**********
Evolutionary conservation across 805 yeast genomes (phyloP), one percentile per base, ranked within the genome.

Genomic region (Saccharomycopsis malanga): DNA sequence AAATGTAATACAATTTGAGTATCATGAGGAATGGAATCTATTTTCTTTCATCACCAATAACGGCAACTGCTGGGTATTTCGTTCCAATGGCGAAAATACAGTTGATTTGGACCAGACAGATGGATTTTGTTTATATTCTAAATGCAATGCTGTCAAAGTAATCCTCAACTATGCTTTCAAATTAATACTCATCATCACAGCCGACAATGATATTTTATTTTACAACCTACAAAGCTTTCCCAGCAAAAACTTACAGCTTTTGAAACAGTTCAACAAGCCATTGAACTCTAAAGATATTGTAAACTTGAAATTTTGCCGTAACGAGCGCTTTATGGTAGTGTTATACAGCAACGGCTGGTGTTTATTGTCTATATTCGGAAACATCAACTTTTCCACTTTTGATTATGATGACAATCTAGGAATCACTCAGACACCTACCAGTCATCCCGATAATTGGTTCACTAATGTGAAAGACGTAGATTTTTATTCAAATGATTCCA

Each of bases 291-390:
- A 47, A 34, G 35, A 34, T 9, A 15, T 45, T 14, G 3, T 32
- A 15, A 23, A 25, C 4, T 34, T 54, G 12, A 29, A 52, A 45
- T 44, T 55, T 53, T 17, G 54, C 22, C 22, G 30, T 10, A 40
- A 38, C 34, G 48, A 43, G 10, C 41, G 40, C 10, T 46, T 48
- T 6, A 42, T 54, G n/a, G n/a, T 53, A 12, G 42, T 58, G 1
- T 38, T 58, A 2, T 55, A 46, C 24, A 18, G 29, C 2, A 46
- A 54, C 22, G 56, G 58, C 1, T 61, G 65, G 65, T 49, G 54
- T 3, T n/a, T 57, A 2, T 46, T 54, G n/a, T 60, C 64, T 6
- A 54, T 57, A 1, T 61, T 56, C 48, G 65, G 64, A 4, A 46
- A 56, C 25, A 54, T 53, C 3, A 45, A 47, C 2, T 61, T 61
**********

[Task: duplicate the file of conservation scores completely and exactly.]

Evolutionary conservation across 805 yeast genomes (phyloP), one percentile per base, ranked within the genome.

Genomic region (Saccharomycopsis malanga): DNA sequence AAATGTAATACAATTTGAGTATCATGAGGAATGGAATCTATTTTCTTTCATCACCAATAACGGCAACTGCTGGGTATTTCGTTCCAATGGCGAAAATACAGTTGATTTGGACCAGACAGATGGATTTTGTTTATATTCTAAATGCAATGCTGTCAAAGTAATCCTCAACTATGCTTTCAAATTAATACTCATCATCACAGCCGACAATGATATTTTATTTTACAACCTACAAAGCTTTCCCAGCAAAAACTTACAGCTTTTGAAACAGTTCAACAAGCCATTGAACTCTAAAGATATTGTAAACTTGAAATTTTGCCGTAACGAGCGCTTTATGGTAGTGTTATACAGCAACGGCTGGTGTTTATTGTCTATATTCGGAAACATCAACTTTTCCACTTTTGATTATGATGACAATCTAGGAATCACTCAGACACCTACCAGTCATCCCGATAATTGGTTCACTAATGTGAAAGACGTAGATTTTTATTCAAATGATTCCA

Each of bases 291-390:
- A 47, A 34, G 35, A 34, T 9, A 15, T 45, T 14, G 3, T 32
- A 15, A 23, A 25, C 4, T 34, T 54, G 12, A 29, A 52, A 45
- T 44, T 55, T 53, T 17, G 54, C 22, C 22, G 30, T 10, A 40
- A 38, C 34, G 48, A 43, G 10, C 41, G 40, C 10, T 46, T 48
- T 6, A 42, T 54, G n/a, G n/a, T 53, A 12, G 42, T 58, G 1
- T 38, T 58, A 2, T 55, A 46, C 24, A 18, G 29, C 2, A 46
- A 54, C 22, G 56, G 58, C 1, T 61, G 65, G 65, T 49, G 54
- T 3, T n/a, T 57, A 2, T 46, T 54, G n/a, T 60, C 64, T 6
- A 54, T 57, A 1, T 61, T 56, C 48, G 65, G 64, A 4, A 46
- A 56, C 25, A 54, T 53, C 3, A 45, A 47, C 2, T 61, T 61